DHS warns that Irene could prompt phishing scams

Cybercriminals increasingly use disasters to launch attacks on government agencies, private companies

As Hurricane Irene barrels toward the eastern seaboard, the U.S. Department of Homeland Security is warning government agencies and private companies to be on the lookout for storm-related phishing attacks and other malicious cyberactivity.

In an alert issued Thursday, the agency said that cybercriminals go into overdrive during highly publicized physical events such as hurricanes and earthquakes.

"Both government agencies and private organizations could possibly become recipients of malicious activity, most commonly in the form of socially engineered spear-phishing emails," the alert from the DHS National Cybersecurity and Communications Integration Center said.

"These emails may appear to originate from a reputable source, with the email subject closely aligned to the event and usually of interest to the recipient," it said. "Network administrators and general users should be aware of these attempts and avoid opening messages with attachments and/or subject lines related to physical events."

Clicking on such emails could cause malware, such as keyloggers and remote access tools, to be downloaded on the user's computer, it said.

The alert is a sign of the growing attention that the DHS and other security agencies and organizations have begun paying to phishing attacks.

The DHS is responsible for protecting critical infrastructure targets in the U.S. Until relatively recently, phishing was considered mostly a consumer problem. But the use of phishing emails to successfully breach the Oak Ridge National Laboratory, EMC's RSA security division, Epsilon and the Pacific Northwest National Laboratory have quickly changed that view.

Over the past few years, phishers have increasingly taken advantage of natural disasters and other highly publicized incidents to slip infected emails and other malware onto users' desktops.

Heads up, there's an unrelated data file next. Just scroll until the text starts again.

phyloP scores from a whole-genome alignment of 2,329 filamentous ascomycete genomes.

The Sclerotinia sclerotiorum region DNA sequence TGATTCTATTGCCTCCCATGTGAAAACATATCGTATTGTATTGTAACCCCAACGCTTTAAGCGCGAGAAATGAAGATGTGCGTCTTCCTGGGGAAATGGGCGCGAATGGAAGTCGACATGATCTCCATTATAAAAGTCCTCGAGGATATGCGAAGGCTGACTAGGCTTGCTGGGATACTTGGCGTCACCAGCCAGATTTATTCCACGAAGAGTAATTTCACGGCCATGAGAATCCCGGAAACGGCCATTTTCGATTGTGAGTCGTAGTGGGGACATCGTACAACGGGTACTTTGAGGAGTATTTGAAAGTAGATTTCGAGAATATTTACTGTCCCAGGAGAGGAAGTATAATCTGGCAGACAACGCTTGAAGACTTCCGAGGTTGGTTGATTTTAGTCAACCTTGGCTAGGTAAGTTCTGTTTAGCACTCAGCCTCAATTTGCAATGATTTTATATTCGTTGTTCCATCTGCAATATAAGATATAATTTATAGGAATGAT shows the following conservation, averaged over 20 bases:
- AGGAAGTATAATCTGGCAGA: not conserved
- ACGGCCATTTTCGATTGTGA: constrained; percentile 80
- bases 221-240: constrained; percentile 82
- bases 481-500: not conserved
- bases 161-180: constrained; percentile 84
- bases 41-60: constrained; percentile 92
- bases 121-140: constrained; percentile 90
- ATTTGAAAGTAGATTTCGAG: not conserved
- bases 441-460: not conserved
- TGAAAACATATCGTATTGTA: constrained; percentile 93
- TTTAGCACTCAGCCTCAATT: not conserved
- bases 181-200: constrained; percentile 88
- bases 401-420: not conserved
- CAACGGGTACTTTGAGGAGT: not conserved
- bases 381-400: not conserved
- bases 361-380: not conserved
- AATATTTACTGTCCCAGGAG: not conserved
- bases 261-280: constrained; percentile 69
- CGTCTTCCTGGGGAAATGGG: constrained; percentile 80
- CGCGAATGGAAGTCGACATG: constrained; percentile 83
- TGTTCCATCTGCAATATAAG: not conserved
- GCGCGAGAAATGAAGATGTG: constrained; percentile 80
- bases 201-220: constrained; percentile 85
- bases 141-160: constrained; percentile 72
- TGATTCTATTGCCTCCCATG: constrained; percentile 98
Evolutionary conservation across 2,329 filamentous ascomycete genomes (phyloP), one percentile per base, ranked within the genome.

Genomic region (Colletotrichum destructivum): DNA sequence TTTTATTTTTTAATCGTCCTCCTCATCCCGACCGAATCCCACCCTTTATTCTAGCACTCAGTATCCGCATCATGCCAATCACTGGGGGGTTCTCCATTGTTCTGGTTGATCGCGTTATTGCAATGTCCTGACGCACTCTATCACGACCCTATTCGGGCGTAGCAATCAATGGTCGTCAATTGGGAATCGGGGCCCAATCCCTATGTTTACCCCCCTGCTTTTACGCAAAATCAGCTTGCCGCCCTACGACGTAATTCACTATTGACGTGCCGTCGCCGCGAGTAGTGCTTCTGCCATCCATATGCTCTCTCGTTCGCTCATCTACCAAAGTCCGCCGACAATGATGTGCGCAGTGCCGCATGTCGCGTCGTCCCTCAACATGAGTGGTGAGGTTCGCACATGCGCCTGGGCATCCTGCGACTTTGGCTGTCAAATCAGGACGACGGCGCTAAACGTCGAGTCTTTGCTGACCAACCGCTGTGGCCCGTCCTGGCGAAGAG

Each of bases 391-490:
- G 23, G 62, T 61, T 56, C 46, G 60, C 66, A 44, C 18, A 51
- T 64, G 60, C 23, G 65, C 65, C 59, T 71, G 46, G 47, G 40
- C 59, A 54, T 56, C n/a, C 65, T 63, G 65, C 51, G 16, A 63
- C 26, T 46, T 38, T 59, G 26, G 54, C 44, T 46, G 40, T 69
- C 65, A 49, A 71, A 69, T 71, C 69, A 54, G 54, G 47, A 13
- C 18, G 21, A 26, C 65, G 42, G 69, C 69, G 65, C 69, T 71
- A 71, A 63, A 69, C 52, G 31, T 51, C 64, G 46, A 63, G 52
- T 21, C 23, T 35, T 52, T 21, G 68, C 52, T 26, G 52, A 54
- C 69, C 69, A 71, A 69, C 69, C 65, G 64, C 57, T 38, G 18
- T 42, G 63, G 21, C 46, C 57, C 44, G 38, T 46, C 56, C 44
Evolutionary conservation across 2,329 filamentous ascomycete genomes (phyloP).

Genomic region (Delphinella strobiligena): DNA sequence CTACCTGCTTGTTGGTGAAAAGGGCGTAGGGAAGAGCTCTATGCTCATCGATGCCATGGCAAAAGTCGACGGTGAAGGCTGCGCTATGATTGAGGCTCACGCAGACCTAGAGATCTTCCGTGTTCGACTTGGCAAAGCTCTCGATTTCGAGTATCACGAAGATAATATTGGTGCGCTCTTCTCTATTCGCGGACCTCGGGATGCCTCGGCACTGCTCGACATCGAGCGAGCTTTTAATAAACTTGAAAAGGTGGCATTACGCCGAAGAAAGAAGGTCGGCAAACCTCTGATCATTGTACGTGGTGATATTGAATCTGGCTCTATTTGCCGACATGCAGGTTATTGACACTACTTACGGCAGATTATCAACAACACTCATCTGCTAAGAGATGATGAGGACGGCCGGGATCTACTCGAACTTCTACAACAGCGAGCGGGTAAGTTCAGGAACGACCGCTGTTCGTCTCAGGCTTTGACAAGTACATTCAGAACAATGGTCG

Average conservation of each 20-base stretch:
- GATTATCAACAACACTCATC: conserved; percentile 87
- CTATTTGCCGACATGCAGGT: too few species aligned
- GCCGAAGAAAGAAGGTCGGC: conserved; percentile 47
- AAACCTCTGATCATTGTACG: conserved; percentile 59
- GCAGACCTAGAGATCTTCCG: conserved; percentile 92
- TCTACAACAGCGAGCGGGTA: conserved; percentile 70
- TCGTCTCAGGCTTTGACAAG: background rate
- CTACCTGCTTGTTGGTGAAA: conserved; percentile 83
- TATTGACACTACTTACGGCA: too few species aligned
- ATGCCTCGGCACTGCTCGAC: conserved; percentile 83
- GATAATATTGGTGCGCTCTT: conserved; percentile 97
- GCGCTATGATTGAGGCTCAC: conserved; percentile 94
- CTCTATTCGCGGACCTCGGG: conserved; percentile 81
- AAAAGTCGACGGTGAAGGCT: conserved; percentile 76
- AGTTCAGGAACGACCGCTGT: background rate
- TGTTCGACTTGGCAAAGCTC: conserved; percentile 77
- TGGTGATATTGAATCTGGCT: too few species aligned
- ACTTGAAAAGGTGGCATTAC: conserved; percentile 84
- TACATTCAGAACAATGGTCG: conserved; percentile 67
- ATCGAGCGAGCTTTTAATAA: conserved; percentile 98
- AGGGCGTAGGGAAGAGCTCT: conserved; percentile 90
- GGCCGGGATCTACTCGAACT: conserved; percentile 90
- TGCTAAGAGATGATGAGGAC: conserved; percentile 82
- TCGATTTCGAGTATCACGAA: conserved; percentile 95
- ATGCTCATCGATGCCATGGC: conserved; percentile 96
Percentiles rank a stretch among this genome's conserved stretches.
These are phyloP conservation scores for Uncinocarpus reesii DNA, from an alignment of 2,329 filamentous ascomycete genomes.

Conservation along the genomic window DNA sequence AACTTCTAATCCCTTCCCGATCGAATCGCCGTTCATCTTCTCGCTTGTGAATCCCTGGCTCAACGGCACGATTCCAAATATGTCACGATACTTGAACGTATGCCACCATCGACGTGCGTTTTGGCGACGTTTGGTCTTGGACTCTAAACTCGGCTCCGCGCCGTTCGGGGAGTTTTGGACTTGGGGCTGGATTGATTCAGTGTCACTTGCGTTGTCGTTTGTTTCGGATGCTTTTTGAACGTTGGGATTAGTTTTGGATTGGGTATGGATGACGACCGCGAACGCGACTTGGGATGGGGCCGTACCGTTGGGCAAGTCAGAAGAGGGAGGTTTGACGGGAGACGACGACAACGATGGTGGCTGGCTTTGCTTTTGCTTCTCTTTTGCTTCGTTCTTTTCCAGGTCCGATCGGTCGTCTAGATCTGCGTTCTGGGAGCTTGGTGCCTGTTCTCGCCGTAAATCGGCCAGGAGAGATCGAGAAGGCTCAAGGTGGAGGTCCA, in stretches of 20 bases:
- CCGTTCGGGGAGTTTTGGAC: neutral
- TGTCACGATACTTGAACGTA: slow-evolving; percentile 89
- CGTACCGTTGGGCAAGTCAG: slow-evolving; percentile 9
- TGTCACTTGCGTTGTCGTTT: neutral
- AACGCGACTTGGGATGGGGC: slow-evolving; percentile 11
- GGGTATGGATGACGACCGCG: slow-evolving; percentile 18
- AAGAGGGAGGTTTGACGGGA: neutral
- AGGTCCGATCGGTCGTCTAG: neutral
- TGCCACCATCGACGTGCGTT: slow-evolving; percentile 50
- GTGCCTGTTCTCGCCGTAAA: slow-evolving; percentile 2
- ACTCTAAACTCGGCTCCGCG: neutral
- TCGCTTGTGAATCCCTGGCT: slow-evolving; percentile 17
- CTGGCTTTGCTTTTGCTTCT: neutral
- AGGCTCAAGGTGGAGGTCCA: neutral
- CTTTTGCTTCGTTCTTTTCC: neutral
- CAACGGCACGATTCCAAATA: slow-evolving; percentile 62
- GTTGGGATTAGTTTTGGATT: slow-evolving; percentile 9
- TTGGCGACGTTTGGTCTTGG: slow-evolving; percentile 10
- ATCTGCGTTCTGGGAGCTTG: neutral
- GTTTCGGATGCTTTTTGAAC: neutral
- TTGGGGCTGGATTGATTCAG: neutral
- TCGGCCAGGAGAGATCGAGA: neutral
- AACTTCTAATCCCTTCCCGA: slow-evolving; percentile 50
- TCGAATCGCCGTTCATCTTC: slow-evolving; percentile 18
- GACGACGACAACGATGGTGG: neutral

The speed and sophistication of such attacks after the devastating earthquake and tsunami in Japan earlier this year is but one example.

Barely hours after the Japan tragedies, phishers and other online scammers began using emails, fake websites and malicious downloads to try to steal money from unsuspecting victims or plant malware on user systems.

Security companies such as Symantec said they observed millions of email messages and dozens of phony websites going up in the immediate aftermath of the Japan disaster. In most cases, recipients of the email messages were encouraged to click on attachments purporting to show images and videos of the disasters or pointing users to sites where they could ostensibly make donations to victims.

Similar scams were observed in the aftermath of earthquake in Haiti.

The danger for enterprises is that infected computers could be used as entry points into corporate networks, said Anup Ghosh, founder of security firm Invincea.

In many cases, enterprise users are hit with highly targeted spear phishing email messages that appear to come from people they know.

"Spear phishing is the No. 1 attack vector for enterprises. It is how you get into the network," Ghosh said. The tactic has become one of the most commonly used methods used by cyberattackers to break through corporate security defenses, he said.

"I know of [chief information security officers] who have run their own spear phishing tests and gotten click-through rates of 60%," he said. "There's simply no training your way out of the problem."

Jaikumar Vijayan covers data security and privacy issues, financial services security and e-voting for Computerworld. Follow Jaikumar on Twitter at @jaivijayan, or subscribe to Jaikumar's RSS feed . His email address is jvijayan@computerworld.com.

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